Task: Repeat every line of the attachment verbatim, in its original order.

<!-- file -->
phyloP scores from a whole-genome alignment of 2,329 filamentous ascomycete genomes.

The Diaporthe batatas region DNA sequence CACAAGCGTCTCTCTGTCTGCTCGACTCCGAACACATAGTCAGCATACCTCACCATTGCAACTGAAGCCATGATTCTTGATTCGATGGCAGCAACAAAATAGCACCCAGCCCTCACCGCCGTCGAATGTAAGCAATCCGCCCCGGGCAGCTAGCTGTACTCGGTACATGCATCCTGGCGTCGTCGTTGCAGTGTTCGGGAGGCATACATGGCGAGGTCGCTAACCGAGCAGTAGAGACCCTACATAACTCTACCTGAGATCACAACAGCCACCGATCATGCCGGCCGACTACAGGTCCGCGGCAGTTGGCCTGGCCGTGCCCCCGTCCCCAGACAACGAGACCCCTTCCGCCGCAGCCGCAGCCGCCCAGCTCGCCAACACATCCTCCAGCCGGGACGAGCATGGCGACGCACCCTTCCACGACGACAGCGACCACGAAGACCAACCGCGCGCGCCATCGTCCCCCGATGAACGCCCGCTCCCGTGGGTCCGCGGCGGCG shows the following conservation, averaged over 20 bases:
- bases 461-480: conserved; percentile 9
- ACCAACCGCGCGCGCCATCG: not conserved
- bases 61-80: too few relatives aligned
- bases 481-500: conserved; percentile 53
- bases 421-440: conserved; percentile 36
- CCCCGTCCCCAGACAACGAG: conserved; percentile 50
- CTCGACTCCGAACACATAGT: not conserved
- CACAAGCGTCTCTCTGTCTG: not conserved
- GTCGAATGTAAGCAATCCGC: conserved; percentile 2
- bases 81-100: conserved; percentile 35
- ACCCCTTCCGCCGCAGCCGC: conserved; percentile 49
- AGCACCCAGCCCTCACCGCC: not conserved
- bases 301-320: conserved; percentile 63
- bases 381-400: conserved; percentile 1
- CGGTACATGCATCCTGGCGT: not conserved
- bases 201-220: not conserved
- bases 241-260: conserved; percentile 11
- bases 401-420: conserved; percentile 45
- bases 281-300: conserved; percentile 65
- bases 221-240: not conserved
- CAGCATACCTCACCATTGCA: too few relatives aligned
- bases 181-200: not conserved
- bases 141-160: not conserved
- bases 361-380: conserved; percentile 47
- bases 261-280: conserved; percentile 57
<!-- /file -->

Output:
phyloP scores from a whole-genome alignment of 2,329 filamentous ascomycete genomes.

The Diaporthe batatas region DNA sequence CACAAGCGTCTCTCTGTCTGCTCGACTCCGAACACATAGTCAGCATACCTCACCATTGCAACTGAAGCCATGATTCTTGATTCGATGGCAGCAACAAAATAGCACCCAGCCCTCACCGCCGTCGAATGTAAGCAATCCGCCCCGGGCAGCTAGCTGTACTCGGTACATGCATCCTGGCGTCGTCGTTGCAGTGTTCGGGAGGCATACATGGCGAGGTCGCTAACCGAGCAGTAGAGACCCTACATAACTCTACCTGAGATCACAACAGCCACCGATCATGCCGGCCGACTACAGGTCCGCGGCAGTTGGCCTGGCCGTGCCCCCGTCCCCAGACAACGAGACCCCTTCCGCCGCAGCCGCAGCCGCCCAGCTCGCCAACACATCCTCCAGCCGGGACGAGCATGGCGACGCACCCTTCCACGACGACAGCGACCACGAAGACCAACCGCGCGCGCCATCGTCCCCCGATGAACGCCCGCTCCCGTGGGTCCGCGGCGGCG shows the following conservation, averaged over 20 bases:
- bases 461-480: conserved; percentile 9
- ACCAACCGCGCGCGCCATCG: not conserved
- bases 61-80: too few relatives aligned
- bases 481-500: conserved; percentile 53
- bases 421-440: conserved; percentile 36
- CCCCGTCCCCAGACAACGAG: conserved; percentile 50
- CTCGACTCCGAACACATAGT: not conserved
- CACAAGCGTCTCTCTGTCTG: not conserved
- GTCGAATGTAAGCAATCCGC: conserved; percentile 2
- bases 81-100: conserved; percentile 35
- ACCCCTTCCGCCGCAGCCGC: conserved; percentile 49
- AGCACCCAGCCCTCACCGCC: not conserved
- bases 301-320: conserved; percentile 63
- bases 381-400: conserved; percentile 1
- CGGTACATGCATCCTGGCGT: not conserved
- bases 201-220: not conserved
- bases 241-260: conserved; percentile 11
- bases 401-420: conserved; percentile 45
- bases 281-300: conserved; percentile 65
- bases 221-240: not conserved
- CAGCATACCTCACCATTGCA: too few relatives aligned
- bases 181-200: not conserved
- bases 141-160: not conserved
- bases 361-380: conserved; percentile 47
- bases 261-280: conserved; percentile 57